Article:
So we had an event on Sunday to talk about Japan and the Gospel. We received some questions and we promised to answer the leftover ones on the blog. We’ll do it in two installments, I think.
*What kind of food do you eat there?
We eat a lot of rice or meals with rice in it. One thing that we’ve really found that we like is called furikake, which is a type of seaweed and sesame seed seasoning that we sprinkle on top of rice.
We also like Japanese curry and noodle dishes which Japan has a lot of. Of course, sushi is popular in Japan, and we go about once a month for sushi.
Unfortunately, we can’t get Mexican food in Japan that easily. So, we definitely miss things like corn tortillas and beans… and coffee creamer!
*Are your Bibles in English or Nipponese/Japanese? (Nihongo is how you say Japanese (language) in Japanese)
Our Bibles are in English, but we do have Bibles in Japanese too. Sometimes we access it on our phones. The bilingual Japanese and English Bibles are very big and heavy, so we don’t tend to use those.
One interesting point is that the translations of the Bible in Japanese are very difficult to understand. The language is very antiquated, from what we’ve heard from Japanese. Even sharing some verses with friends, sometimes they cannot understand it until I paraphrase it in Japanese. One great church that we’ve heard of is slowly translating the Bible into modern Japanese language so that the general public can understand.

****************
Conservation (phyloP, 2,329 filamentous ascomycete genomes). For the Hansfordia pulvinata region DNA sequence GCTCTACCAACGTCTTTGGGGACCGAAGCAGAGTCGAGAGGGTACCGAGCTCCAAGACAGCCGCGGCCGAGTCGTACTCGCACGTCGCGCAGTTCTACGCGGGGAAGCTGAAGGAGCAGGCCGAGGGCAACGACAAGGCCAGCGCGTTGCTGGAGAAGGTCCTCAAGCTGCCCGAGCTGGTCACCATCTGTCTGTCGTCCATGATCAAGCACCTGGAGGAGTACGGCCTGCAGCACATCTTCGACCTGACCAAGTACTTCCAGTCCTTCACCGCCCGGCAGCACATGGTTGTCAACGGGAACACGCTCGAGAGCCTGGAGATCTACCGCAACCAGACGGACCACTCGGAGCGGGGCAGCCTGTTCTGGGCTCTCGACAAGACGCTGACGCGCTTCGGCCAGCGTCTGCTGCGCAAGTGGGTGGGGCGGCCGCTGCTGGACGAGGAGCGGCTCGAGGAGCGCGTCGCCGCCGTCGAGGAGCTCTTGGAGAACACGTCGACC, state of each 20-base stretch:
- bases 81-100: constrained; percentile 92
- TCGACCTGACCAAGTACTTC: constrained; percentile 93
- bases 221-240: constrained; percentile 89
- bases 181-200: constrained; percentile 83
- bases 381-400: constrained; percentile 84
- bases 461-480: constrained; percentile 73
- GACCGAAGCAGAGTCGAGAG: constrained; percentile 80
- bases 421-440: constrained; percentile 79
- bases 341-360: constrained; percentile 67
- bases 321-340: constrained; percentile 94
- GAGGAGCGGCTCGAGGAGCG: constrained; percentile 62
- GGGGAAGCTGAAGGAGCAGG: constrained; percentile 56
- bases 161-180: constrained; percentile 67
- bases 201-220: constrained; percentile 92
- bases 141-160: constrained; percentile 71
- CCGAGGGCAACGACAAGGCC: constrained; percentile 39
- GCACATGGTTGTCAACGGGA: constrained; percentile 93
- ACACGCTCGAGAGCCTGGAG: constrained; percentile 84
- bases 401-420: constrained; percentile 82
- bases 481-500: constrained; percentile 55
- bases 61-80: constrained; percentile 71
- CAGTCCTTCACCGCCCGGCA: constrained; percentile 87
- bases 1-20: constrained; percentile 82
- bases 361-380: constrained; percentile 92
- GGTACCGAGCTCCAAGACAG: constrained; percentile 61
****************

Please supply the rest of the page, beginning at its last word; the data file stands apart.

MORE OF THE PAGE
*What is the youth interested in?
Youth are interested in a variety of things, just as youth in America are. Some really popular things that the Japanese young people seem to enjoy are manga (Japanese-style comics), dance (particularly hip-hop, they love to dance in groups), and karaoke (which in Japan, is done in rented rooms for small groups of 5-20 people).
Of course, the Japanese youth also spend a lot of time studying, as they have to take entrance exams to get into the high schools that they want to attend and the colleges that they want to attend. There is a lot of pressure, and Japanese students often attend “cram schools” which are intensive tutoring/study classes after school hours, in the evenings.
*What is one way the Lord has surprised you during your time in Japan?
This was a hard question to answer. I sat around thinking about it for a while. One thing that surprised me was that He laid it on a friend’s heart who had skills in a certain area to offer help for us. About two weeks later, we really realized how much we were going to need their help, and knowing that the Lord had sent them to us ahead of time without our asking was a way that reminded us that He knew the difficult things that would be coming our way.
*What’s the best (and worst) food you have eaten in Japan?
The best food I’ve eaten in Japan… hmmm… there are lots of really great food in Japan. Okonomiyaki, yakiudon, sukiyaki… all of them are great! But probably my favorite has been a ramen dish that comes from a shop called Ippudo Ramen. I think what differentiates it from other styles of ramen is the pork broth and garlic flavoring. It’s absolutely wonderful.
The worst food– this one’s easy! It’s uni– sea urchin sushi. It didn’t even make it fully into my mouth– I very ungraciously took it out and wiped my tongue. It was embarrassing, and I felt like a 2 year old, but honestly, it was just like a reflex. It tasted like a sewer!
More questions to come next week… stay tuned! And if you have more questions or follow up questions– or if any of you readers– if your kids have questions, you can write them in the comments below and we’ll be sure to get them answered!